How To Use Open Graph Meta Tags

Everyone has socially shared something on some of the best social networking sites. Google+, Facebook, and Twitter have grown to be a part of people’s daily lives.

Implementing your open graph meta tags can control what information they are sharing. Things like your title, image, and short description can be specified. All of these things can be overridden by the user. Filling out the information for them they usually don't change it.

Open Graph Meta Tags

Open Graph meta tags can populate the correct information when pages are shared. These were specifically made to help web pages share richer information with social networks.

Why even use them?

Making your information accessible gives you advantages. It makes sure the correct information is being shared. By filling in the information for the user, this makes it easy for them and will increase the number of shares. By increasing the number of share, this will increase your SEO ranking to your website.

Examples

Facebook Metadata

Facebook Metadata

Google+ Metadata

Google+ Metadata

Notice it has your article title, image and a small description included with it linking to the post. This is controlled by your open graph tags. Having these tags on your site will help you control what pictures and content you want people to share.

Twitter Metadata

Twitter

Twitter uses these tags for their "Twitter Cards". These are the same idea as the Open Graphs, where you get an image, title and description of the article.

Facebook & Google+

Two of the three big social networks are compatible with the Open Graph meta tags. This includes Facebook and Google+. Twitter on the other hand, requires you to have their own Open Graph meta tags with a twitter attribute. This requires special implementation just for Twitter, but that is just how it is.

Open Graph Options

There are a lot of different Open Graph metadata you can choose from. The basic information that you will need to get your social sharing rolling is the title, type, image, and URL. Here is an example of one of our articles with the basic information implemented.

Open Graph Example Code

Notice that you need to have everything typed in lower case and the only thing you should change is the content attributes. Here is an easy copy and paste code to help you get started.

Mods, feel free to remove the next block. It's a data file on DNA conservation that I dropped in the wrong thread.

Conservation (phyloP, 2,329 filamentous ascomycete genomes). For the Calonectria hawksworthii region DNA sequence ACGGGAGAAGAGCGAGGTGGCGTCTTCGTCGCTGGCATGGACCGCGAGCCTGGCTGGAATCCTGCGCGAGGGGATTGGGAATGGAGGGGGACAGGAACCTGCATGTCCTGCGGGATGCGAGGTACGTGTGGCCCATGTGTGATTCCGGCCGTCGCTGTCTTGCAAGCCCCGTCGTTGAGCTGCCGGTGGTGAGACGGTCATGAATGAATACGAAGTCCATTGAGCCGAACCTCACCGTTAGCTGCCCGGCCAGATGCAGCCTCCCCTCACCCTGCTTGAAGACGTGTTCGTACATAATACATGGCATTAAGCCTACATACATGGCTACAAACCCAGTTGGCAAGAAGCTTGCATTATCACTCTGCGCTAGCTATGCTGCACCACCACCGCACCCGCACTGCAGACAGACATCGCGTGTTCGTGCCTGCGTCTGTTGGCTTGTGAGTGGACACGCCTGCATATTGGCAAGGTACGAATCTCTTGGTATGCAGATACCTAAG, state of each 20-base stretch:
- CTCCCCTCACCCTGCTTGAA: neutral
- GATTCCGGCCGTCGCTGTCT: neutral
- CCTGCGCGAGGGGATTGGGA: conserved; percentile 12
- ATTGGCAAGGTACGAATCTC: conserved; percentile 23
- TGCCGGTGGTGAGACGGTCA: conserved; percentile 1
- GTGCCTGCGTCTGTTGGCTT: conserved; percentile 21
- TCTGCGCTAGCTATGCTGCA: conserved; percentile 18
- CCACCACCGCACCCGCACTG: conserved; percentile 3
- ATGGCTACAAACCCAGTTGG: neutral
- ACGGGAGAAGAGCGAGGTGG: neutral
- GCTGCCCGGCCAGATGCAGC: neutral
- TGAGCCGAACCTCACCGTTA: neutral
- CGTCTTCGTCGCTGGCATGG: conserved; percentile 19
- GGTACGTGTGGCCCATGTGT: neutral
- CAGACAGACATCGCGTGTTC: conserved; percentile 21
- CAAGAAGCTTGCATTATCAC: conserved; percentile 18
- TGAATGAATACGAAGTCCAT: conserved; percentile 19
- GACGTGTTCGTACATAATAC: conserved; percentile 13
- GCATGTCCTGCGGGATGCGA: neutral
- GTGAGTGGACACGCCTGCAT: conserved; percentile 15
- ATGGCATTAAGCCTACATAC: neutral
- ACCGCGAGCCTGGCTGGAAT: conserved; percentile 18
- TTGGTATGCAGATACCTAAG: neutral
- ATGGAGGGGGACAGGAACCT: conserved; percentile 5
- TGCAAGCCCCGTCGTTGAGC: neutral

<meta property="og:title" content="[TITLE]" />
<meta property="og:image" content="[IMAGE FULL URL]" />
<meta property="og:description" content="[DESCRIPTION]" />
<meta property="og:url" content="[POST FULL URL]" />

Now to get Twitter Cards going you need to specify the same options in slightly different format. Instead of type, you will use card. It’s recommended that you insert your twitter handler into the creator tag and specify the domain of your website. Here is an easy copy and paste example of our Twitter Card.

Twitter Example Code

<meta name="twitter:card" content="summary" />
<meta name="twitter:site" content="[TWITTER HANDLER]" />
<meta name="twitter:title" content="[TITLE]" />
<meta name="twitter:description" content="[DESCRIPTION]" />
<meta name="twitter:creator" content="[USER TWITTER HANDLER]" />
<meta name="twitter:image:src" content="[FULL URL]" />
<meta name="twitter:domain" content="[WEBSITE FULL URL]" />

Validating Your Open Graphs

There are a couple of different tools you can use to make sure that you meta tags are implemented correctly. One place you can stop by is Facebook’s Developers Debugger. Type in your url in the box and hit Debug. If you don’t see any warnings and it looks like the image below you are ready to go with Facebook and Google+.

Validate Metadata

To get your Twitter Card going you need to get it approved, which only takes a few hours in most cases. Head over to Twitter's Card Validate Tool and click on the Validate & Apply tab. Drop your URL in and click Go. If you see a lot of green dots you are ready to apply to be approved. It should look something like this:

Validate Twitter Card

Advanced Open Graph Metadata

There are more tags available that specify specific elements on your website. If your website has audio and video media on it. There are specific tags that will help social places know what type of article it is.

Over at Open Graphs you can see a full documentation of how to implement these advanced meta tags. For this article, I only focused on the basics and getting your articles ready. By implementing these tags your article will be shared easily and more efficient.

If you have any questions about the basics or advanced metadata. Post your question in the comment section of this article and good luck.

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